New trade commission will protect the interests of farmers and consumers, says minister
- Credit: IAN BURT
Norfolk MP and international trade minister Liz Truss will formally launch a new Trade and Agriculture Commission today which she says will ensure farming and consumer interests are “advanced and protected”.
The commission – comprising farming, retail, consumer and environmental bodies – was set up following industry campaigns demanding that Britain’s high food production standards must be safeguarded in post-Brexit trade negotiations.
One of its key responsibilities will be to advise on which trade policies the government should adopt to secure new export opportunities for UK farmers, while “ensuring the sector remains competitive and that animal welfare and environmental standards in food production are not undermined”.
READ MORE: Don’t allow trade deals to undermine our food standards, plead Norfolk farmersAt the launch event in Whitehall, Miss Truss will be joined by commission members and groups including the RSPCA, National Sheep Association, British Veterinary Association, Initiative for Free Trade, Tesco and the Agriculture and Horticulture Development Board (AHDB).
The commission reports directly to the international trade secretary, and will produce an advisory report at the end of its six months’ work.
Miss Truss, who also represents South West Norfolk said: “We’re stepping up our engagement with all the groups who have an interest in Britain’s agriculture trade policy. The Trade and Agriculture Commission will ensure the voices of the public and industry are heard, and that their interests are advanced and protected.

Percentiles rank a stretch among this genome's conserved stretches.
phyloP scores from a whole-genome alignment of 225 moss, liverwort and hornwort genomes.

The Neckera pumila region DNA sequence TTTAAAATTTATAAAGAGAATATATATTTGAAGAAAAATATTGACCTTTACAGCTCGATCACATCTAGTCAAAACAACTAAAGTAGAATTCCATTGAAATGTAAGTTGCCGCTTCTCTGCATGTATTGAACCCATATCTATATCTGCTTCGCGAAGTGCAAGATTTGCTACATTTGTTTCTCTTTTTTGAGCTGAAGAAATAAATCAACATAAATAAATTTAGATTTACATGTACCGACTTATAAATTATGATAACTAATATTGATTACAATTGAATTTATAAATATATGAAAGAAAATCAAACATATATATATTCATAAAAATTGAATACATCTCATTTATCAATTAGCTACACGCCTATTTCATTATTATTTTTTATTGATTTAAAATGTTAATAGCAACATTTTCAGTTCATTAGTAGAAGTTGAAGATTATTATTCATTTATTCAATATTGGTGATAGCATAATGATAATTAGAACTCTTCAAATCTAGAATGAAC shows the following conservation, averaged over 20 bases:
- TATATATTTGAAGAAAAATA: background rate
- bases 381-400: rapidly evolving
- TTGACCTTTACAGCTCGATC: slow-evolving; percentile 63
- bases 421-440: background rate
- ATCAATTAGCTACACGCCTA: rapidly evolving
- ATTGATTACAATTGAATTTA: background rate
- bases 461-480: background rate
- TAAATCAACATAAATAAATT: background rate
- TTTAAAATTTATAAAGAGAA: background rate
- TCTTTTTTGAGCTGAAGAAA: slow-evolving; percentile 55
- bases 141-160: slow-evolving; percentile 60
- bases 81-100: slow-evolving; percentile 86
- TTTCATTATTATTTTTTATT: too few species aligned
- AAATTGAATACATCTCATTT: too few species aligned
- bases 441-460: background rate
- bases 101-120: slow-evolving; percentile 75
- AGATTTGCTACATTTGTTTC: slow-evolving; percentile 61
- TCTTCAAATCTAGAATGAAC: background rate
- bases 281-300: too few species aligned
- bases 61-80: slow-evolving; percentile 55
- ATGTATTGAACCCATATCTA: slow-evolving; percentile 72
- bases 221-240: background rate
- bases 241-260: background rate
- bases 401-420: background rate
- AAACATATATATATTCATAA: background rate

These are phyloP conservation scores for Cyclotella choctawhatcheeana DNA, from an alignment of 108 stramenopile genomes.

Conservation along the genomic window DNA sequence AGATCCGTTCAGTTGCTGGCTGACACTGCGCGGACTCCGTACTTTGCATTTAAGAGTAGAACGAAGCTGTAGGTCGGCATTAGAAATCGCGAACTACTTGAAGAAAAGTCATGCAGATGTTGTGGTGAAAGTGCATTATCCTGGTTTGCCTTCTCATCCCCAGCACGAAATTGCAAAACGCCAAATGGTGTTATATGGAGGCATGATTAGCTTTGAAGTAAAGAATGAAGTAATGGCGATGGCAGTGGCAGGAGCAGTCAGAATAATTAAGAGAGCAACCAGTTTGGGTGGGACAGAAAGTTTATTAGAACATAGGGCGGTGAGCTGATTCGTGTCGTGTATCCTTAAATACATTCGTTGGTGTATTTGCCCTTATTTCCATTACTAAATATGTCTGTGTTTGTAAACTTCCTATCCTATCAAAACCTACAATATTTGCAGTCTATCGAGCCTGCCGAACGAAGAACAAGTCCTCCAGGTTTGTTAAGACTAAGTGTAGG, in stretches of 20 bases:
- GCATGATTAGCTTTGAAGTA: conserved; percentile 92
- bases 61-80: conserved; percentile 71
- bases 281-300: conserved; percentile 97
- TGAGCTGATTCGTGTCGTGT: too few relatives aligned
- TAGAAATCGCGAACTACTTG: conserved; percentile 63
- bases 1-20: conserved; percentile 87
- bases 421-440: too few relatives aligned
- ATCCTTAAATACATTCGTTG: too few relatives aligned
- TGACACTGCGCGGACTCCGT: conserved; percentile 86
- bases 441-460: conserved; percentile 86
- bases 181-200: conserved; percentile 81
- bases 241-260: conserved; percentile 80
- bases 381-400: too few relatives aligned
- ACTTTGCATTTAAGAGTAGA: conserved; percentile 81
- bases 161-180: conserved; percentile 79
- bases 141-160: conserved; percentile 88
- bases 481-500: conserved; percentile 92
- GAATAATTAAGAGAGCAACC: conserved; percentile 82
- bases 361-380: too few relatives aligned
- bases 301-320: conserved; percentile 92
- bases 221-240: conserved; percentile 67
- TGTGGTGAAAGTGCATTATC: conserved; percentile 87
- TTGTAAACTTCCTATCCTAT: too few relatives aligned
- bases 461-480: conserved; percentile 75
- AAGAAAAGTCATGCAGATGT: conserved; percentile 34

“It will advise the government on how Britain can remain a world-leader in animal welfare and environmental standards, and how we can seize new export opportunities for our farmers.
“This is about putting British farming at the heart of our trade policy and ensuring that our agriculture industry is amongst the most competitive and innovative in the world.”
READ MORE: Chlorinated chicken debate is a ‘distraction’ from real food import issues, says MPCommission chairman Tim Smith, non-executive director of food firms Cranswick and Pret a Manger, and former head of the Food Standards Agency, added: “The commission has an engaged, passionate membership who share my commitment to providing the government with robust, evidence-based advice on ensuring that trade policy is fair for consumers, farmers and producers.
“This is a critical moment in time for UK farmers and food producers. There is a real appetite for growth and for seizing new opportunities. For consumers, who we will place at the centre of our work, there is an opportunity to build trust in our existing world class standards and to demonstrate the value of those standards to the global market.”